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Is a Homebuilt Aircraft Project For You?

Do you have the mental attitude needed to complete a homebuilt airplane? Is it more economical?  Should you build or buy?  There have been lots of articles, blogs, and forum discussions about this by a lot of people who are smarter than me.  But here are my two cents worth.


There is no way you can argue that you can buy a new airplane for the same price you can build one.  In my experience, to get the same performance from a new production aircraft you will spend two to three times what you will for a homebuilt.  But the expense doesn’t stop there.  When repairs are needed, unless you’re an A&P, you will be shelling out a lot of money.  Labor is running over $50 an hour at most shops, and parts have gone out of the roof.

Take, for example, the alternator.  If you own a Piper Cherokee with an O-360, you will shell out $450 for a rebuild alternator.  If you had a homebuilt aircraft with the same O-360, you could go to Autozone and buy an alternator for $40.

The same holds true for all the parts, from recovering the upholstery to loading up that new panel with the latest in digital technology.  I put my entire IFR panel with GPS and two-axis autopilot together for under $10,000.  Check out the chart below for a side by side comparison between experimental and certified (TSOed) instruments.  I used what I installed in my plane for the Experimental column, and the cheapest instrument I could find for each of the certified instruments.

  Experimental   Certified  
Autopilot Digiflight II $4000 STEC System 50 $10,795
Intercom Flightcom 403S $239 PS PM3000-4 $420
GPS/Moving Map Avmap EKP IV $1,499 Bendix King KMD-150 $4,479
EFIS Dynon D10A $2,149 Blue Mountain $6,500
Engine Monitor EM II $1,000 JPI EMD900-4C-S $3,200
  TOTAL $8,887   $25,394

The Blue Mountain has a built in GPS/moving map, so if you don’t mind sharing the one display between EFIS and moving map, you can lower the cost by $6,500, for a new total in the "Certified" column of $18,894.

I didn’t include radios and antennas because you have to use the same radios in both airplanes.  There aren’t any experimental only radios out there yet.

"I Could Never Do It"

I have talked to many people about building my kitplane.  I get a lot of reactions like “I could never do it” and “I don’t know anything about building.” 

If you own a set of tools, and you fix your own plumbing...I always ask the same two questions, “Do you own a set of craftsman tools?” and  “When your toilet breaks, what’s the first thing you do, call a plumber or pull the cover off and see if you can fix it?”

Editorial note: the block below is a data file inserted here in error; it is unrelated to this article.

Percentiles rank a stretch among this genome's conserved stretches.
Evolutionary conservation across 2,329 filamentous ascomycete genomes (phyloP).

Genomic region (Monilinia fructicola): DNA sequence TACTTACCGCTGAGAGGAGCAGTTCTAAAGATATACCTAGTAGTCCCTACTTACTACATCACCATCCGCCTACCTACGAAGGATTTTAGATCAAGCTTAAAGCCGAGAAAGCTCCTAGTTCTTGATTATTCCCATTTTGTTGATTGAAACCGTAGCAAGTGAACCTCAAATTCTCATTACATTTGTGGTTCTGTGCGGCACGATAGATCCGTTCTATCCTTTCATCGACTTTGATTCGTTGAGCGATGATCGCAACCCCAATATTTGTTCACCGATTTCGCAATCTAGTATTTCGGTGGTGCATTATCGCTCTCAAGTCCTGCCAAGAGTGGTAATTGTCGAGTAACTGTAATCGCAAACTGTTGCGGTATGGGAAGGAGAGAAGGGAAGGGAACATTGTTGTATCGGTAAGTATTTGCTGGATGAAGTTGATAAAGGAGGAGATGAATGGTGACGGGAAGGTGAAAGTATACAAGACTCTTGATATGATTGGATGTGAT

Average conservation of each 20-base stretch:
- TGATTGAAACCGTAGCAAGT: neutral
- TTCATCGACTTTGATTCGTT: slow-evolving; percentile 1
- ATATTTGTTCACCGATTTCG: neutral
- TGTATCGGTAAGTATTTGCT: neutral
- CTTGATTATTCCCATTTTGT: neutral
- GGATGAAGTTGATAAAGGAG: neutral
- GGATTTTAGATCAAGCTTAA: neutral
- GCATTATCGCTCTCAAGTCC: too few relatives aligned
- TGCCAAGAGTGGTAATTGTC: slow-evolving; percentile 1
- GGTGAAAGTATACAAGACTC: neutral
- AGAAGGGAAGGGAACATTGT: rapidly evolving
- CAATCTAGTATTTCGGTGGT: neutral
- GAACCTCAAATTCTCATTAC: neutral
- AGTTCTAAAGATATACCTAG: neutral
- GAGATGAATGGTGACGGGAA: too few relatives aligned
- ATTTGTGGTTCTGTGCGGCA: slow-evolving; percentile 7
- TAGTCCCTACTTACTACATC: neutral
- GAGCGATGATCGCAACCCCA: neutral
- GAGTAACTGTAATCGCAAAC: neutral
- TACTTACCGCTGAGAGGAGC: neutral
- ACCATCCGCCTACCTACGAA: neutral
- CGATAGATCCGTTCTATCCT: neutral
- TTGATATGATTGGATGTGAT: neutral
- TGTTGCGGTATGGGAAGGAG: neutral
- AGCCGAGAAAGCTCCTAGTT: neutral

If you have your own tools, and you lift the cover before calling the plumber, you can build a Vans kitplane.  These kits are put together with the first time builder in mind.  Vans suggests you start with the tail kit, then move on to the wings and fuselage for a couple of reasons.  The parts are cheaper, so if you mess one up, it isn’t as expensive to fix.  And they have written the plans and directions with this building order in mind. 

The first time you perform an operation, the directions spend a lot of time explaining everything.  Then the next time you do the same operation with different parts, the directions remind you of the last time, but spend a little less space describing the procedure.  Slowly, the amount of direction and description is reduced as you progress, until eventually they say "just do it".  By doing this, you get the direction and help you need in the beginning, but later you aren’t slowed down by having to read through stuff you already know.


This point may be debatable.  If you don’t like working with your hands, then a homebuilt kitplane isn’t for you.  I find it very relaxing to get to the airport and work on my project.  I’ve heard it called lots of things like “escaping to your man cave.”  That’s exactly right.  If I have had a hard day/week or am feeling stressed, I can build a part or buck a few rivets, and everything is right with the world again.  Of course, I also get that feeling when I fly.

Piece of Mind

Here is a biggie that, in my opinion, most people get wrong.  Usually I hear “I would never trust a plane that I built,” or “Your wife is going to fly in something you built?”  Let me tell you, I feel much safer in my homebuilt than in a factory built.  I know the guy who primed the parts, and I know he didn’t take any shortcuts.  I know the guy who bucked the rivets, and I know he drilled out every single one he messed up.  He never once said “That’s going to be covered up anyway, no one will ever know.”  He didn’t show up for work hungover, he wasn’t distracted from his work by his plans for Friday night.

The other half of the piece of mind is in knowing your aircraft.  I am intimately familiar with mine.  I think I’ll notice anything wrong sooner because I built it and know what it is supposed to be like.

Bragging Rights

I love talking about airplanes, and I especially love talking about mine.  Relating to other homebuilt kitplane builders about the difficulties, and how we overcame them.  Showing off the personal touches.

If you didn't build it, it's not really yours!

I saw this sign "For Sale" once.  Go figure.

This Is For Me

For all these reasons, a homebuilt aircraft project was exactly what I wanted to do.  Read here why I chose the RV-8 from Van's Aircraft.

My Wife's Thoughts

Of course, my wife has a few things to say about this whole idea of building my own airplane.  Check out her thoughts here.

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